10 Replacement - 16%

1909:
7 MVP - 11%
15 All Star - 23%
31 Average - 47%
12 Replacement - 18%

The rates aren't totally consistent, but it's definitely within fudgible margins. It's probably worth noting that modern pitchers are becoming less polarized (my guess is that it's mostly due to increased reliever usage - good pitchers don't pitch quite enough to jump into the next tier, bad pitchers simply don't qualify anymore). But compare those ratios to 1880s ones.

1882:
8 MVP - 24%
6 All Star - 18%
6 Average - 18%
14 Replacement - 42% (!)

1886:
12 MVP - 27%
7 All Star - 16%
14 Average - 31%
12 Replacement - 27%

This isn't attributable to there just being a glut of good pitchers. Take those 12 MVP type season in 1886. 4 of them were from HoMers - Caruthers, Keefe, Clarkson, and Galvin. Mullane and McCormick make two more. But the other six - Dave Foutz, Lady Baldwin, Ed Morris, Toad Ramsey, Charlie Ferguson, and Dan Casey - have no one arguing their case. I just don’t think you can look at these numbers an attribute it to a glut of good pitchers. If it were that, we'd see the same names, over and over, but in the 1880s, that just isn't true. Furthermore there were a glut of good pitchers in the 1960s, but the league wide numbers still look reasonably similar to the rest of the 20th century. There's clearly something else at work here.

By RA9 WAR, the top 14 pitching seasons in baseball history happened prior to the 1890s. 90% of the top 50 happened in the 19th century. You can even see a similar effect when you look at negative WAR seasons – nine of the worst ten pitching seasons by RA9-WAR happened in the 19th century, and the only one that didn’t was in 1904. There has been one season of -3.0 WAR or worse in the past century. There were two seasons of -5.0 WAR or worse in 1883 alone. The WAR numbers simply don’t scale at all and taking them at face value is asking for trouble.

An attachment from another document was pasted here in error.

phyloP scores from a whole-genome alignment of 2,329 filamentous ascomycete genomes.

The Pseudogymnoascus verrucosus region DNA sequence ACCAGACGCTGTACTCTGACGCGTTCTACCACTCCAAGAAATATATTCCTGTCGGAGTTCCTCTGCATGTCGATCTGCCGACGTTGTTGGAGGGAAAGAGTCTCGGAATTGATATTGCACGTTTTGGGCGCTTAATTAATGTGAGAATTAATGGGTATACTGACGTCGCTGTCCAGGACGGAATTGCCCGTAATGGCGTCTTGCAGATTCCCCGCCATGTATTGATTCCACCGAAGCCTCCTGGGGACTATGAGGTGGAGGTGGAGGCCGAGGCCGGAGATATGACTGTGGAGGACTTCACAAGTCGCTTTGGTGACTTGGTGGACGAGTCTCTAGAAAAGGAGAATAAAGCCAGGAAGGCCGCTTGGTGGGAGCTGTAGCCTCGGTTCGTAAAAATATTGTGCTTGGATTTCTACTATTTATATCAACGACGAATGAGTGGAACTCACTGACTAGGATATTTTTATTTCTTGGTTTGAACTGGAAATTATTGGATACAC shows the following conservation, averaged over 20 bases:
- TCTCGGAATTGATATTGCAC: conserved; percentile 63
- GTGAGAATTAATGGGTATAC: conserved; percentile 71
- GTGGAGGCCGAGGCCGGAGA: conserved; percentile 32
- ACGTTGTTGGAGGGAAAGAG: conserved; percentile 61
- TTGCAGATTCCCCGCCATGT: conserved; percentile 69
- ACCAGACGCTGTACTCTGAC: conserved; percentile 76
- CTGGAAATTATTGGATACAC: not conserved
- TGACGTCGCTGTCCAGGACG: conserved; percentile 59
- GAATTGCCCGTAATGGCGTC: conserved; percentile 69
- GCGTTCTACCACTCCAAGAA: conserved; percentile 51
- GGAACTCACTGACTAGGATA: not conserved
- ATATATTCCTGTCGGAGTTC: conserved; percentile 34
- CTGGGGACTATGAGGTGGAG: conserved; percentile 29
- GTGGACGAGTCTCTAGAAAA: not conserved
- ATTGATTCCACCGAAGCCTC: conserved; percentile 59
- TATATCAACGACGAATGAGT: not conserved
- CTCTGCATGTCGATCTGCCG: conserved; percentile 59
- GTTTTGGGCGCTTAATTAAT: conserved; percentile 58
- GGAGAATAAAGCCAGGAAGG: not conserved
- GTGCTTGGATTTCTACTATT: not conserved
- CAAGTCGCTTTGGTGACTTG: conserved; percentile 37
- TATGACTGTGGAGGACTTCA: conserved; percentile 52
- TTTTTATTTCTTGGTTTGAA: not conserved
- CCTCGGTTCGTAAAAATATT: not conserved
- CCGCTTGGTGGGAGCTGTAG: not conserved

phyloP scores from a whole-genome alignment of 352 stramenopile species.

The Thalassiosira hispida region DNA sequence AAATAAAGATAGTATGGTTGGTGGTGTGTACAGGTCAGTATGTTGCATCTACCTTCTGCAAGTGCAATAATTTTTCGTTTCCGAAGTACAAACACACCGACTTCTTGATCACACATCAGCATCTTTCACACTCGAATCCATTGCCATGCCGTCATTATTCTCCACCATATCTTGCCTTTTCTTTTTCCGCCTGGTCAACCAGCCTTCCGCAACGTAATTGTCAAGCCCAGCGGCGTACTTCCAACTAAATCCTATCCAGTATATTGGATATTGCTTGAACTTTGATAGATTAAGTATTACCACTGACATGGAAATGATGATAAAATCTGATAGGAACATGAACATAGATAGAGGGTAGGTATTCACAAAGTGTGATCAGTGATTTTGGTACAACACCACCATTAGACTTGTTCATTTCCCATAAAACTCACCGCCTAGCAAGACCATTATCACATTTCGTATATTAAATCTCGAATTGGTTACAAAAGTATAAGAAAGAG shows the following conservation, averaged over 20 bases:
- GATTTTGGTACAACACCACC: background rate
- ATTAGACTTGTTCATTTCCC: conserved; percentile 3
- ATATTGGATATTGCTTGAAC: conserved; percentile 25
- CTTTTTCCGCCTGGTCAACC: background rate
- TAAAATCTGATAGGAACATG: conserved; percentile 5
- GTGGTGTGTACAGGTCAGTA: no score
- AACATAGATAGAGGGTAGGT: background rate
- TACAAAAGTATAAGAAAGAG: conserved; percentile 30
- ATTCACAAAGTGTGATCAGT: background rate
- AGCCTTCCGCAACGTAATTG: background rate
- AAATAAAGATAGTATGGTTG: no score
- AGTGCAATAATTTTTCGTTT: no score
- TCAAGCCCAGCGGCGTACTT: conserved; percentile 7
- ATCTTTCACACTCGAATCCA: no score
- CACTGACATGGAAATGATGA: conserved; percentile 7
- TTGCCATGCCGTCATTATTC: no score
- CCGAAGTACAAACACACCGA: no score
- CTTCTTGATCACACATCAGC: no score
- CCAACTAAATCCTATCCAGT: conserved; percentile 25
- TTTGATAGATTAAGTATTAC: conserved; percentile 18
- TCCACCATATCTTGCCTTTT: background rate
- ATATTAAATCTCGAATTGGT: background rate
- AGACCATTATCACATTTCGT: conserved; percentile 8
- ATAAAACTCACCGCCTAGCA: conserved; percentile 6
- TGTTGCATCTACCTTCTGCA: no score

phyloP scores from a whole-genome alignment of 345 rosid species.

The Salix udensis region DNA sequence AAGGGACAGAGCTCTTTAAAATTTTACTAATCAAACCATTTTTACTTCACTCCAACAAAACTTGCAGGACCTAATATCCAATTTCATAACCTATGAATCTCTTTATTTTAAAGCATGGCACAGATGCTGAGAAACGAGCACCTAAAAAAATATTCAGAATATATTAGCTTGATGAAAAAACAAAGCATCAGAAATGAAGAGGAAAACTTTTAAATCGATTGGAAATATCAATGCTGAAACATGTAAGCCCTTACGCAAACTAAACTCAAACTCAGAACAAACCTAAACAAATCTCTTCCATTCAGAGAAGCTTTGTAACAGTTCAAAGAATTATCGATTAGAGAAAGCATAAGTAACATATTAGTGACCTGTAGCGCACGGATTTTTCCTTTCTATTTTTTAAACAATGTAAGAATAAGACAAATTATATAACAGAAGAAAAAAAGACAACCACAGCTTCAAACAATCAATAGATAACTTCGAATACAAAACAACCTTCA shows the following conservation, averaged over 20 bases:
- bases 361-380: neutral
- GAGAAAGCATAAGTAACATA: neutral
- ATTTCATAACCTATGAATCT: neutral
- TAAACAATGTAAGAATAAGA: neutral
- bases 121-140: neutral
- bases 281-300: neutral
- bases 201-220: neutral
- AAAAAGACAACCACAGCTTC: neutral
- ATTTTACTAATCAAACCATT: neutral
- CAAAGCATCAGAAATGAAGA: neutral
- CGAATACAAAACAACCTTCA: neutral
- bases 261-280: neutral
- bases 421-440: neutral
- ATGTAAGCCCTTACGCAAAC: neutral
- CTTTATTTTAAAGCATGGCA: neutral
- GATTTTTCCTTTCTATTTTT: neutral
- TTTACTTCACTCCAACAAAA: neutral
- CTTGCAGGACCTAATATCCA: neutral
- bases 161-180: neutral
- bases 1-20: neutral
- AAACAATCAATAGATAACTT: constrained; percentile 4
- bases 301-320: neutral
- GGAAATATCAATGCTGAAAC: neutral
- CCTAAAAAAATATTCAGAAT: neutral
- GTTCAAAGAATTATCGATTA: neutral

To wrap back to McCormick, I’ll admit, he’s probably one of the best 10 pitchers of pre 1893 baseball. But he’s clearly worse than Keefe, Clarkson, and Radbourn. Caruthers was about as good as McCormick, maybe a smidgen worse, but he also had a lot of bat to push him over the edge (and even then, I’m not the biggest fan of Caruthers as a HoMer). The only inductee that is even comparable to McCormick is Pud Galvin. But Galvin pitched 1000 more innings than anyone else in the era, and 1800 more than McCormick. McCormick never led the league in RA9 WAR, and only had three appearances in the top five.

McCormick looks an awful lot like the 1880s adjusted version of Mark Buehrle. Consistently pretty good for a long while, but never really an elite pitcher and didn’t pitch an overwhelming amount of innings like a Tom Glavine, Don Sutton, or Pud Galvin. His case is that his WAR is better than anyone else from his era that’s not yet inducted. But it’s still worse than everyone who is inducted, and WAR is really quite bad ad evaluating pitchers from that era.
   313. bachslunch Posted: December 10, 2017 at 04:40 PM (#5589641)
The Caruthers vs. McCormick comparison caveat for me is that the former pitched half his career and all his best seasons in the AA. And his numbers fell off notably once he got into the NL. As said above, I’m unsure if that league was as good as the NL and am currently treating it as if it wasn’t. McCormick pitched all but one season in the NL.

Having McCormick be one of the best 10 pitchers pre-1893 is a good enough reason to vote for him, am thinking. YMMV.